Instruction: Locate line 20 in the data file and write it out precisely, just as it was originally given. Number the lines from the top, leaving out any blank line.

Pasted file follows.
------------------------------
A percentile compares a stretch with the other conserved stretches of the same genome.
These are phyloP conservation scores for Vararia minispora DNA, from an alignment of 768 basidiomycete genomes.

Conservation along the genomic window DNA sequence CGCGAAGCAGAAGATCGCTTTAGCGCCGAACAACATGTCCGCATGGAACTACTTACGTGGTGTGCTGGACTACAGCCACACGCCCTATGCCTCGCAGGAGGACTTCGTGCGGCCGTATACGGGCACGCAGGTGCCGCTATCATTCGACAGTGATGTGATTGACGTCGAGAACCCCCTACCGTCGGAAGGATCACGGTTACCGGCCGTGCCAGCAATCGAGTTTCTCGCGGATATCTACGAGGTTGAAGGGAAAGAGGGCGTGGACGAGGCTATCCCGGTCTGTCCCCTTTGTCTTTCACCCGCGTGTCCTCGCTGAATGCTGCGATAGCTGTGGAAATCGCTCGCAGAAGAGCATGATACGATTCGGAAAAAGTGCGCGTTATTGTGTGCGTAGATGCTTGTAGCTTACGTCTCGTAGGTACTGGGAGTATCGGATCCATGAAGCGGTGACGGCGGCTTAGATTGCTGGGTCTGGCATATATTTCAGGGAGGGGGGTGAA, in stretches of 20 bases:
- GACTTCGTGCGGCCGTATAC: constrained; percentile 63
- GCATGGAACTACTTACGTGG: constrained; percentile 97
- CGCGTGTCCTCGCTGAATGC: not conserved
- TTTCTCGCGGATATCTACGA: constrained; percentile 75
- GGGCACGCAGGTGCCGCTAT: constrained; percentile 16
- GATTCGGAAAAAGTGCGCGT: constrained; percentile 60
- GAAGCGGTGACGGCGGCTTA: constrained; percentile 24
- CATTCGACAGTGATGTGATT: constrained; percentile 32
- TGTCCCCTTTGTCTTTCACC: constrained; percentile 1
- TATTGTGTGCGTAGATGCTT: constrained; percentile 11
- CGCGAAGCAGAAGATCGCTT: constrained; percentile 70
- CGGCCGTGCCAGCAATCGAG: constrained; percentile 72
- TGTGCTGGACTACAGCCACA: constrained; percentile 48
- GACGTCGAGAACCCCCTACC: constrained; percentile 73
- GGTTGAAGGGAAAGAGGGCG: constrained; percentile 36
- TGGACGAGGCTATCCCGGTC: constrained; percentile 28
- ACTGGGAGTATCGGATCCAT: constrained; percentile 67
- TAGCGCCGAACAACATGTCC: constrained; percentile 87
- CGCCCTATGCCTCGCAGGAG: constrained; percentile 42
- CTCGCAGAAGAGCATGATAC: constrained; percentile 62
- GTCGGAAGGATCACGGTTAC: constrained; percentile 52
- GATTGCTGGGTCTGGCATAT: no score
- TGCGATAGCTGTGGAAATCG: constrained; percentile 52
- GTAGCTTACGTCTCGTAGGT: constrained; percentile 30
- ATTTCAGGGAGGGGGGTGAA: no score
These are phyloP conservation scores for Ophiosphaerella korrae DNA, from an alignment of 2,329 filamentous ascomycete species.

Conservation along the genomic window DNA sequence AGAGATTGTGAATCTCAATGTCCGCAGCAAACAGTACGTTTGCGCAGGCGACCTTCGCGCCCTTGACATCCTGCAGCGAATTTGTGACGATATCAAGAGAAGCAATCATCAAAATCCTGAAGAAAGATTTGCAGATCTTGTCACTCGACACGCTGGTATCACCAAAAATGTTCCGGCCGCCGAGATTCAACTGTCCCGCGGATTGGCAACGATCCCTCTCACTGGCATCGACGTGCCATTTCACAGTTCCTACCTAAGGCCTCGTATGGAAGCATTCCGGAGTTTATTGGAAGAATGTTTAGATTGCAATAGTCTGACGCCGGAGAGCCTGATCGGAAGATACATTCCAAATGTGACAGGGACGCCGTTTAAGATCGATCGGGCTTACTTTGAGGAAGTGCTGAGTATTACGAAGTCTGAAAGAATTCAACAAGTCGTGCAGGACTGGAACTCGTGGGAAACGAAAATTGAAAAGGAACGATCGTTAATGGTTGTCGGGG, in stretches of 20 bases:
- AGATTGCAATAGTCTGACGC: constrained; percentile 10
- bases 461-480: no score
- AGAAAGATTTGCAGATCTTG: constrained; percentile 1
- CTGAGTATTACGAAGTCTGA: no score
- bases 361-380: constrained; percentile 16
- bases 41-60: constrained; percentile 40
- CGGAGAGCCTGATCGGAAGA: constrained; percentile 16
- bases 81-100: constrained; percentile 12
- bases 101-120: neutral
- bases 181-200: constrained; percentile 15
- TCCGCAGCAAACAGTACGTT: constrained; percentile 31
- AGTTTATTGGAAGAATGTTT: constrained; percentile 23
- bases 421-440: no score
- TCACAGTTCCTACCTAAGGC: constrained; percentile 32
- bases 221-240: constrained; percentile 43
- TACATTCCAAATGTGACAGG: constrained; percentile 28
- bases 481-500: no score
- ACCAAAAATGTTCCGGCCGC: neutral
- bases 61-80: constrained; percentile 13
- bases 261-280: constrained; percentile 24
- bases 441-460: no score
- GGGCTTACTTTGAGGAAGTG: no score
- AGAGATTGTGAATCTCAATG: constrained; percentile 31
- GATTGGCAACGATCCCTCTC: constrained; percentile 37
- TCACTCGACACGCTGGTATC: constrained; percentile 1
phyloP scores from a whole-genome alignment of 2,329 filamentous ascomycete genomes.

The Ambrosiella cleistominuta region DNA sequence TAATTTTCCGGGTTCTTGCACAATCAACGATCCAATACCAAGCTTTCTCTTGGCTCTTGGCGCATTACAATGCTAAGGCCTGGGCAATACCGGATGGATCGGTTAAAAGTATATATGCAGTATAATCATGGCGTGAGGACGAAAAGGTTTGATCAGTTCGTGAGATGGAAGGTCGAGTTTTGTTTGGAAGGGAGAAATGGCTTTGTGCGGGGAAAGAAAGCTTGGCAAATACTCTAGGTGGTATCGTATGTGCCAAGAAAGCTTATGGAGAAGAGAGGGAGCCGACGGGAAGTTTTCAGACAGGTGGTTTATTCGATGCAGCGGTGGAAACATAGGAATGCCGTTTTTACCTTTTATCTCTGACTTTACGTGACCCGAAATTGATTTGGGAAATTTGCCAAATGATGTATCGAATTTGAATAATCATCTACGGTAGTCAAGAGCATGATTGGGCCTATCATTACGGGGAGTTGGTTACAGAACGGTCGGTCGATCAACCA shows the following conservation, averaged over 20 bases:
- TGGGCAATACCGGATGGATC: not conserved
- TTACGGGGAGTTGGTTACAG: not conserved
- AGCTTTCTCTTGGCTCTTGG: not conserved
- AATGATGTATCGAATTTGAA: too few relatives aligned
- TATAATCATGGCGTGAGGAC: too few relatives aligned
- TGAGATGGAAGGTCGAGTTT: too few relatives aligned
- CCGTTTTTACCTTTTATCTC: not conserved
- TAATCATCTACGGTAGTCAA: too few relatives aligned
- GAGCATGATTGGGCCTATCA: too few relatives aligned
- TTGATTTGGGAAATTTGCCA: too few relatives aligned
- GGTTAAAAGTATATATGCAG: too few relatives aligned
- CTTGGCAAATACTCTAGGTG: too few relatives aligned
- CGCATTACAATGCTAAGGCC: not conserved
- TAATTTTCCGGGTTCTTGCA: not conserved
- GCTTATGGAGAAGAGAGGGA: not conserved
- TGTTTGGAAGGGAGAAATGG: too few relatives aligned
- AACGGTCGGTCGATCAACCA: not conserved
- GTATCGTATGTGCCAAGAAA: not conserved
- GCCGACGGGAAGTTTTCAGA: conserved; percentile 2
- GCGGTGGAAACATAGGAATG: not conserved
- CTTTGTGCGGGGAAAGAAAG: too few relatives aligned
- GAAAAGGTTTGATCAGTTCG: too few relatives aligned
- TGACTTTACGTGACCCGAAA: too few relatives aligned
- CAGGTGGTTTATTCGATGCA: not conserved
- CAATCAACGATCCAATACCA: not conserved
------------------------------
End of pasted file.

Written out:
- ACTGGGAGTATCGGATCCAT: constrained; percentile 67